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Steven Pearlstein: Business v. labor story getting old

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By Steven Pearlstein
Wednesday, November 4, 2009

In the American narrative on global competitiveness, there are two enduring story lines.

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In one, unions use their power to strike to win wages, benefits and job protections that are so excessive that companies become uncompetitive and lose market share to imports or nonunion competitors, or are forced out of business. By the time the unions finally face reality and agree to make the necessary concessions, it's often too late.

In the other story line, incompetent corporate executives who aren't clever enough to come up with interesting products or efficient ways to make them try to keep their companies competitive by moving production to lower-cost locations overseas, or nonunion regions at home, creating a race to the bottom in which American workers cannot afford to buy the products they make.

Although the world tends to divide itself between people who believe one story line or the other, there is, in fact, a good deal of truth to both of them.

Consider, for example, Ford's announcement this week that it had finally achieved a profitable quarter after years of red ink and steep losses in market share.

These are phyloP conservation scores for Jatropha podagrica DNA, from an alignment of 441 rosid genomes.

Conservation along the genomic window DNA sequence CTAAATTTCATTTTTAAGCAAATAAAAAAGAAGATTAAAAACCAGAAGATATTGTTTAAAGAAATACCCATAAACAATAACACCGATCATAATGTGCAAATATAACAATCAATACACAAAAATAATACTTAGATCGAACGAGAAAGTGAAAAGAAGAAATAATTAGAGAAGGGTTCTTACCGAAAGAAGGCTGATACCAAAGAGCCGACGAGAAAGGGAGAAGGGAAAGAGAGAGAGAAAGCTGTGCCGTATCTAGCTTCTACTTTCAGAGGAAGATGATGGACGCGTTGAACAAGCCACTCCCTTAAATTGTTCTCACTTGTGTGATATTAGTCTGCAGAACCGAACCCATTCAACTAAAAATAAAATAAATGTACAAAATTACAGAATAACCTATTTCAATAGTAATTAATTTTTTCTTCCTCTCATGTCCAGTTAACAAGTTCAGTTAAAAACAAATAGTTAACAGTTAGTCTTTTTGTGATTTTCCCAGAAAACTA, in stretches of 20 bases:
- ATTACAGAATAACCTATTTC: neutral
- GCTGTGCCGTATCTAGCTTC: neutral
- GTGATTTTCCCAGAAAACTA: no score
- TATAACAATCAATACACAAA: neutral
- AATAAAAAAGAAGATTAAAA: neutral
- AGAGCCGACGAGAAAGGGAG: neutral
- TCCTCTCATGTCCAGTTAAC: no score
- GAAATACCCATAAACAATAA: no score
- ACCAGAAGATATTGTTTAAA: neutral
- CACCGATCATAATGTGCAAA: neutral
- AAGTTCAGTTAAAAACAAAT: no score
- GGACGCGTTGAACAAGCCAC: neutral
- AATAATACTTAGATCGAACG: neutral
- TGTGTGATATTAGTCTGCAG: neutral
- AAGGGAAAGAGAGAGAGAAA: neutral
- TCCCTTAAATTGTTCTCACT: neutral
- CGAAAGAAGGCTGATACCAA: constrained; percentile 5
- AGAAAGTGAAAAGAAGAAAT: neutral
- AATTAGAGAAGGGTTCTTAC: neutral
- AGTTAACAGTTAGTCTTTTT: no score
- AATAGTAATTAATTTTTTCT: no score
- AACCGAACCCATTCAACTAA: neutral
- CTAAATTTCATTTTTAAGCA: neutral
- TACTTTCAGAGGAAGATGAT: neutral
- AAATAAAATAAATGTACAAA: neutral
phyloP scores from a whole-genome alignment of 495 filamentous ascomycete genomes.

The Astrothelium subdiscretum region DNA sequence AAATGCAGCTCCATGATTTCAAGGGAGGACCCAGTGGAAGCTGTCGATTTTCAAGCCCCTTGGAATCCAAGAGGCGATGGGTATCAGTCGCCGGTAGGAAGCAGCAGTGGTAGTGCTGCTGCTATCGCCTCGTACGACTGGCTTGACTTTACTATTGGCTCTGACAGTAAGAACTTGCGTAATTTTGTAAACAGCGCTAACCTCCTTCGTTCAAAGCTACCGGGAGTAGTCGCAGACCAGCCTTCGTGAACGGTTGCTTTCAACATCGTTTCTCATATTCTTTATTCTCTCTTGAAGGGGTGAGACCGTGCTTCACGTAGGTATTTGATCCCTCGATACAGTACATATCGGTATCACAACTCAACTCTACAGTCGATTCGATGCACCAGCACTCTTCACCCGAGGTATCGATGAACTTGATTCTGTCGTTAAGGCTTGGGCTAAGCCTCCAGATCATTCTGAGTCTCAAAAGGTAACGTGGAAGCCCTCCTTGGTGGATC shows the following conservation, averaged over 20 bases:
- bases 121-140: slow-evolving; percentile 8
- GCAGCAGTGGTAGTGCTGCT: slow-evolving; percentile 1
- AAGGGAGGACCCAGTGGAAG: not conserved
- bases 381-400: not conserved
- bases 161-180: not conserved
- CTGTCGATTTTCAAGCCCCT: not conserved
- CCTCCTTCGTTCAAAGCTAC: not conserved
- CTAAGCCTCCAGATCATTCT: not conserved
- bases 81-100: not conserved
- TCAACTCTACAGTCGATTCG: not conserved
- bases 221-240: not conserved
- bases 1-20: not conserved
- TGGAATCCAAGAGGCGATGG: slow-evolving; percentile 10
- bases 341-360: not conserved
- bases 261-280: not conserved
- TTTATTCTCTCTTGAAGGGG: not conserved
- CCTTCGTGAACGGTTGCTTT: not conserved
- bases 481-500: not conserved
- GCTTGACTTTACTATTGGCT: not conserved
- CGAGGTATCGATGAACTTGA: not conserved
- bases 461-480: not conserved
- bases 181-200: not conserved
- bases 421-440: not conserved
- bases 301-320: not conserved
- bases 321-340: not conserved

To most of Ford's unionized auto workers, the results were a signal that after years of layoffs, pay freezes and benefit cuts, the latest concessions negotiated by union leaders were unnecessary. As they saw it, Ford's sales turnaround confirmed their long-held belief that all that was required to make Ford competitive again was for its overpaid executives to come up with cars that Americans wanted to buy.

The workers are right about the cars, of course, but dead wrong on the issue of Ford's financial viability. Ford will now be forced to compete at a cost disadvantage not only to foreign producers, but to GM and Chrysler, whose workers accepted steep concessions as part of their government bailouts. Moreover, a big reason Ford has been able to avoid bankruptcy and ride out the recession is that its executives were clever enough to hock the entire company when credit was available and build up a huge cash reserve. Much of that money has now been used to cover operating losses. What remains, however, is a heavy debt load that could easily force Ford into the ditch.

'Them-vs.-us'

While the UAW leadership has finally acknowledged these competitive realities, much of the rank-and-file remains stuck in a "them-vs.-us" mind-set where the reference point isn't the customer or the competition but the status quo. For them, what matters most isn't whether something still makes business sense, but whether it is a "give-back."

It's this attitude that helps explain why places such as Detroit and Flint are economic disaster zones. In theory, you'd think that industrial companies planning to expand their U.S. production would flock to a place with good transportation infrastructure, lots of cheap land, plus an unlimited supply of experienced workers desperate for a job. The reality, however is that most companies won't even consider Detroit out of a fear that a union-worker mentality will doom them as surely as it did the automakers.